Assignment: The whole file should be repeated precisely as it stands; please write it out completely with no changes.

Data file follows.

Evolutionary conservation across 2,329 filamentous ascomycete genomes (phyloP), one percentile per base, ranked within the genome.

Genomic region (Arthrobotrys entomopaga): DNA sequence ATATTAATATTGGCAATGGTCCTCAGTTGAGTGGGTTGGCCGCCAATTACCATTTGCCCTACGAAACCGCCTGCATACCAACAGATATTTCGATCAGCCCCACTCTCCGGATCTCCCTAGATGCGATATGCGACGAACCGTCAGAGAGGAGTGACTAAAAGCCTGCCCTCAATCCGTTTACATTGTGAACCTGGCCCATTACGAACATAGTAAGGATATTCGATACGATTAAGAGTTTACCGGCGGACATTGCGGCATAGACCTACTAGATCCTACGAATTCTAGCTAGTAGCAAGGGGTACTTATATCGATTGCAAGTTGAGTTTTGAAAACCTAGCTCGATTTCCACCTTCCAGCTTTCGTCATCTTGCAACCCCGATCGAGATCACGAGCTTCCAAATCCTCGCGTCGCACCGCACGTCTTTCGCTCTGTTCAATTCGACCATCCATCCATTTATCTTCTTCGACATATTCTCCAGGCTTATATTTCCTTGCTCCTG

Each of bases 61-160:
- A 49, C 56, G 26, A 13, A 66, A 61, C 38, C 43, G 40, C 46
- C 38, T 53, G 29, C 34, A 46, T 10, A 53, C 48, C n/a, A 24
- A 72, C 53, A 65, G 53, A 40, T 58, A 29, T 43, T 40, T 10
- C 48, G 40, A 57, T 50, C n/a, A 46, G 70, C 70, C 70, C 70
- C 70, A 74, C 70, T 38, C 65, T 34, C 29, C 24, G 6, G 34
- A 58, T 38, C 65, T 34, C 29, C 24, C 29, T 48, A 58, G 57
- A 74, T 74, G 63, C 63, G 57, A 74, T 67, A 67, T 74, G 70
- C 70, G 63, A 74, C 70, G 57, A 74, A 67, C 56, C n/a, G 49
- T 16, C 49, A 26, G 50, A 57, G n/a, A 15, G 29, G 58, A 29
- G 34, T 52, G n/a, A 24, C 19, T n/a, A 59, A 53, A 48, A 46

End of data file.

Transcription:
Evolutionary conservation across 2,329 filamentous ascomycete genomes (phyloP), one percentile per base, ranked within the genome.

Genomic region (Arthrobotrys entomopaga): DNA sequence ATATTAATATTGGCAATGGTCCTCAGTTGAGTGGGTTGGCCGCCAATTACCATTTGCCCTACGAAACCGCCTGCATACCAACAGATATTTCGATCAGCCCCACTCTCCGGATCTCCCTAGATGCGATATGCGACGAACCGTCAGAGAGGAGTGACTAAAAGCCTGCCCTCAATCCGTTTACATTGTGAACCTGGCCCATTACGAACATAGTAAGGATATTCGATACGATTAAGAGTTTACCGGCGGACATTGCGGCATAGACCTACTAGATCCTACGAATTCTAGCTAGTAGCAAGGGGTACTTATATCGATTGCAAGTTGAGTTTTGAAAACCTAGCTCGATTTCCACCTTCCAGCTTTCGTCATCTTGCAACCCCGATCGAGATCACGAGCTTCCAAATCCTCGCGTCGCACCGCACGTCTTTCGCTCTGTTCAATTCGACCATCCATCCATTTATCTTCTTCGACATATTCTCCAGGCTTATATTTCCTTGCTCCTG

Each of bases 61-160:
- A 49, C 56, G 26, A 13, A 66, A 61, C 38, C 43, G 40, C 46
- C 38, T 53, G 29, C 34, A 46, T 10, A 53, C 48, C n/a, A 24
- A 72, C 53, A 65, G 53, A 40, T 58, A 29, T 43, T 40, T 10
- C 48, G 40, A 57, T 50, C n/a, A 46, G 70, C 70, C 70, C 70
- C 70, A 74, C 70, T 38, C 65, T 34, C 29, C 24, G 6, G 34
- A 58, T 38, C 65, T 34, C 29, C 24, C 29, T 48, A 58, G 57
- A 74, T 74, G 63, C 63, G 57, A 74, T 67, A 67, T 74, G 70
- C 70, G 63, A 74, C 70, G 57, A 74, A 67, C 56, C n/a, G 49
- T 16, C 49, A 26, G 50, A 57, G n/a, A 15, G 29, G 58, A 29
- G 34, T 52, G n/a, A 24, C 19, T n/a, A 59, A 53, A 48, A 46